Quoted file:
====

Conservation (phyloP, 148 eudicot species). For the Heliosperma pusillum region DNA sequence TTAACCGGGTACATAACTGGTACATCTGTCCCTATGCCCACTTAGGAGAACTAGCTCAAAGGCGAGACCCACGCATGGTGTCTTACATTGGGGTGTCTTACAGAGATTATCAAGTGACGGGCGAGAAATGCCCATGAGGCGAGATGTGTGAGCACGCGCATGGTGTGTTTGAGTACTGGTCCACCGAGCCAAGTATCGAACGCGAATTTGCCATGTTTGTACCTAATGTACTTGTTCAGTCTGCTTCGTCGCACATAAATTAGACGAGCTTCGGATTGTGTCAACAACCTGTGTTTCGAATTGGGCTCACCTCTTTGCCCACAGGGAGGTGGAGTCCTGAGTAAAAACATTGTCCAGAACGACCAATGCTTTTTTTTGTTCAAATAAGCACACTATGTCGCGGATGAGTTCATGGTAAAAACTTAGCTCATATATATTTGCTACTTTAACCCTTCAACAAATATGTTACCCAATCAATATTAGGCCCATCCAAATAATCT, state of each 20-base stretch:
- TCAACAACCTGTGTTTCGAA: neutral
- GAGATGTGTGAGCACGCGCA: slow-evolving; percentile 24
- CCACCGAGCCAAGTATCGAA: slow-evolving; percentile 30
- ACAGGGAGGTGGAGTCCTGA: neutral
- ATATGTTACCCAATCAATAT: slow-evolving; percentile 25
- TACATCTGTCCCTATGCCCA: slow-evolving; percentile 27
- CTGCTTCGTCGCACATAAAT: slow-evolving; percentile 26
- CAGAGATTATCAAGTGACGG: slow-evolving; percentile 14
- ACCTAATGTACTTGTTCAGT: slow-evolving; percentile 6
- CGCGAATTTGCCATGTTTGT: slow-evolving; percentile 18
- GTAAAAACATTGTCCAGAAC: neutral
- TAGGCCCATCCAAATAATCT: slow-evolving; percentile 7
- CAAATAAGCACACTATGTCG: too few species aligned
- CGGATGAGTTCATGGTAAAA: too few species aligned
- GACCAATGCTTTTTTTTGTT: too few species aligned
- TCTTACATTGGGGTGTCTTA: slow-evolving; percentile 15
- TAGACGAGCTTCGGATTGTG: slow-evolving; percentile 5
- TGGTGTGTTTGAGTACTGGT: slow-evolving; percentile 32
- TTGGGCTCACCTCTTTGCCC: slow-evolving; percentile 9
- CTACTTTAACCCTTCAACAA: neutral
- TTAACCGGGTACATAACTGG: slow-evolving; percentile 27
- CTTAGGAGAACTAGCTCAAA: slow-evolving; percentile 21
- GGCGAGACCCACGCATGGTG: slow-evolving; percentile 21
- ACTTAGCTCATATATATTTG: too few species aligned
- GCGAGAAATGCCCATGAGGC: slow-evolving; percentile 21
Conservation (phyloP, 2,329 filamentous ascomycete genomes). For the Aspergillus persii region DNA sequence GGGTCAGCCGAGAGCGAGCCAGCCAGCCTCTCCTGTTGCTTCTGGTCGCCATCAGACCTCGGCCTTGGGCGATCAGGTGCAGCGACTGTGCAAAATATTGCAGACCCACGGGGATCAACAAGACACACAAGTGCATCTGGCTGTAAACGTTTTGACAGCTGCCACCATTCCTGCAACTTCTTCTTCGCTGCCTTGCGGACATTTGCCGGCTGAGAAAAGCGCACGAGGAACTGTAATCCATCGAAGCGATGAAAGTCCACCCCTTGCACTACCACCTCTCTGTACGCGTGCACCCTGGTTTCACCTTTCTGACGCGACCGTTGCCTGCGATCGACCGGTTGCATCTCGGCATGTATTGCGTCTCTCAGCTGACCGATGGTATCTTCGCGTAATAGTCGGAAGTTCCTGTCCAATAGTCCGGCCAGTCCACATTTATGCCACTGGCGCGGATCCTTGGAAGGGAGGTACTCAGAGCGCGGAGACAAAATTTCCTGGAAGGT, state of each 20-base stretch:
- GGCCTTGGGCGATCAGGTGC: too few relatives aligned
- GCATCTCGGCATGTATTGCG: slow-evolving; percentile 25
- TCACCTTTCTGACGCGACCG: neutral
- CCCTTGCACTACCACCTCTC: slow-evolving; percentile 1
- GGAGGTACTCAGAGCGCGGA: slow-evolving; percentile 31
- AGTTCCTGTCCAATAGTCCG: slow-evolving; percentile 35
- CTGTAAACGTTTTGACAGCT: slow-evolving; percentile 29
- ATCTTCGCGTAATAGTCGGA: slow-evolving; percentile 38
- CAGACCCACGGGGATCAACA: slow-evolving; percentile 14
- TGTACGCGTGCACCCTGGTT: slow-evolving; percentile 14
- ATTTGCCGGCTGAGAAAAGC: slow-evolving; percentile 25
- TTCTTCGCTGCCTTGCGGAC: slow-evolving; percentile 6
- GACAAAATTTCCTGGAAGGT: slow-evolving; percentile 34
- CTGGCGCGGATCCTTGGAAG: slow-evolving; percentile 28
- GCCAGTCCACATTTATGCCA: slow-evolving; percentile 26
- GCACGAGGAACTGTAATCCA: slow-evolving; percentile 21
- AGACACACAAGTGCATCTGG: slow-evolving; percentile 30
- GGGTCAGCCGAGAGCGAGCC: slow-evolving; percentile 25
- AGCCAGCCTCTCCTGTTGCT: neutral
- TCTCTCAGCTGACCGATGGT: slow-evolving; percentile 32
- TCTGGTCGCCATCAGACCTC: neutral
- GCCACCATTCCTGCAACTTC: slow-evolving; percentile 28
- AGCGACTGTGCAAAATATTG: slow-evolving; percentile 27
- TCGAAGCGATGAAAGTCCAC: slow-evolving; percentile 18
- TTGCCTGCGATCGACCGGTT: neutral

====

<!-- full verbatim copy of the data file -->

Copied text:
Conservation (phyloP, 148 eudicot species). For the Heliosperma pusillum region DNA sequence TTAACCGGGTACATAACTGGTACATCTGTCCCTATGCCCACTTAGGAGAACTAGCTCAAAGGCGAGACCCACGCATGGTGTCTTACATTGGGGTGTCTTACAGAGATTATCAAGTGACGGGCGAGAAATGCCCATGAGGCGAGATGTGTGAGCACGCGCATGGTGTGTTTGAGTACTGGTCCACCGAGCCAAGTATCGAACGCGAATTTGCCATGTTTGTACCTAATGTACTTGTTCAGTCTGCTTCGTCGCACATAAATTAGACGAGCTTCGGATTGTGTCAACAACCTGTGTTTCGAATTGGGCTCACCTCTTTGCCCACAGGGAGGTGGAGTCCTGAGTAAAAACATTGTCCAGAACGACCAATGCTTTTTTTTGTTCAAATAAGCACACTATGTCGCGGATGAGTTCATGGTAAAAACTTAGCTCATATATATTTGCTACTTTAACCCTTCAACAAATATGTTACCCAATCAATATTAGGCCCATCCAAATAATCT, state of each 20-base stretch:
- TCAACAACCTGTGTTTCGAA: neutral
- GAGATGTGTGAGCACGCGCA: slow-evolving; percentile 24
- CCACCGAGCCAAGTATCGAA: slow-evolving; percentile 30
- ACAGGGAGGTGGAGTCCTGA: neutral
- ATATGTTACCCAATCAATAT: slow-evolving; percentile 25
- TACATCTGTCCCTATGCCCA: slow-evolving; percentile 27
- CTGCTTCGTCGCACATAAAT: slow-evolving; percentile 26
- CAGAGATTATCAAGTGACGG: slow-evolving; percentile 14
- ACCTAATGTACTTGTTCAGT: slow-evolving; percentile 6
- CGCGAATTTGCCATGTTTGT: slow-evolving; percentile 18
- GTAAAAACATTGTCCAGAAC: neutral
- TAGGCCCATCCAAATAATCT: slow-evolving; percentile 7
- CAAATAAGCACACTATGTCG: too few species aligned
- CGGATGAGTTCATGGTAAAA: too few species aligned
- GACCAATGCTTTTTTTTGTT: too few species aligned
- TCTTACATTGGGGTGTCTTA: slow-evolving; percentile 15
- TAGACGAGCTTCGGATTGTG: slow-evolving; percentile 5
- TGGTGTGTTTGAGTACTGGT: slow-evolving; percentile 32
- TTGGGCTCACCTCTTTGCCC: slow-evolving; percentile 9
- CTACTTTAACCCTTCAACAA: neutral
- TTAACCGGGTACATAACTGG: slow-evolving; percentile 27
- CTTAGGAGAACTAGCTCAAA: slow-evolving; percentile 21
- GGCGAGACCCACGCATGGTG: slow-evolving; percentile 21
- ACTTAGCTCATATATATTTG: too few species aligned
- GCGAGAAATGCCCATGAGGC: slow-evolving; percentile 21
Conservation (phyloP, 2,329 filamentous ascomycete genomes). For the Aspergillus persii region DNA sequence GGGTCAGCCGAGAGCGAGCCAGCCAGCCTCTCCTGTTGCTTCTGGTCGCCATCAGACCTCGGCCTTGGGCGATCAGGTGCAGCGACTGTGCAAAATATTGCAGACCCACGGGGATCAACAAGACACACAAGTGCATCTGGCTGTAAACGTTTTGACAGCTGCCACCATTCCTGCAACTTCTTCTTCGCTGCCTTGCGGACATTTGCCGGCTGAGAAAAGCGCACGAGGAACTGTAATCCATCGAAGCGATGAAAGTCCACCCCTTGCACTACCACCTCTCTGTACGCGTGCACCCTGGTTTCACCTTTCTGACGCGACCGTTGCCTGCGATCGACCGGTTGCATCTCGGCATGTATTGCGTCTCTCAGCTGACCGATGGTATCTTCGCGTAATAGTCGGAAGTTCCTGTCCAATAGTCCGGCCAGTCCACATTTATGCCACTGGCGCGGATCCTTGGAAGGGAGGTACTCAGAGCGCGGAGACAAAATTTCCTGGAAGGT, state of each 20-base stretch:
- GGCCTTGGGCGATCAGGTGC: too few relatives aligned
- GCATCTCGGCATGTATTGCG: slow-evolving; percentile 25
- TCACCTTTCTGACGCGACCG: neutral
- CCCTTGCACTACCACCTCTC: slow-evolving; percentile 1
- GGAGGTACTCAGAGCGCGGA: slow-evolving; percentile 31
- AGTTCCTGTCCAATAGTCCG: slow-evolving; percentile 35
- CTGTAAACGTTTTGACAGCT: slow-evolving; percentile 29
- ATCTTCGCGTAATAGTCGGA: slow-evolving; percentile 38
- CAGACCCACGGGGATCAACA: slow-evolving; percentile 14
- TGTACGCGTGCACCCTGGTT: slow-evolving; percentile 14
- ATTTGCCGGCTGAGAAAAGC: slow-evolving; percentile 25
- TTCTTCGCTGCCTTGCGGAC: slow-evolving; percentile 6
- GACAAAATTTCCTGGAAGGT: slow-evolving; percentile 34
- CTGGCGCGGATCCTTGGAAG: slow-evolving; percentile 28
- GCCAGTCCACATTTATGCCA: slow-evolving; percentile 26
- GCACGAGGAACTGTAATCCA: slow-evolving; percentile 21
- AGACACACAAGTGCATCTGG: slow-evolving; percentile 30
- GGGTCAGCCGAGAGCGAGCC: slow-evolving; percentile 25
- AGCCAGCCTCTCCTGTTGCT: neutral
- TCTCTCAGCTGACCGATGGT: slow-evolving; percentile 32
- TCTGGTCGCCATCAGACCTC: neutral
- GCCACCATTCCTGCAACTTC: slow-evolving; percentile 28
- AGCGACTGTGCAAAATATTG: slow-evolving; percentile 27
- TCGAAGCGATGAAAGTCCAC: slow-evolving; percentile 18
- TTGCCTGCGATCGACCGGTT: neutral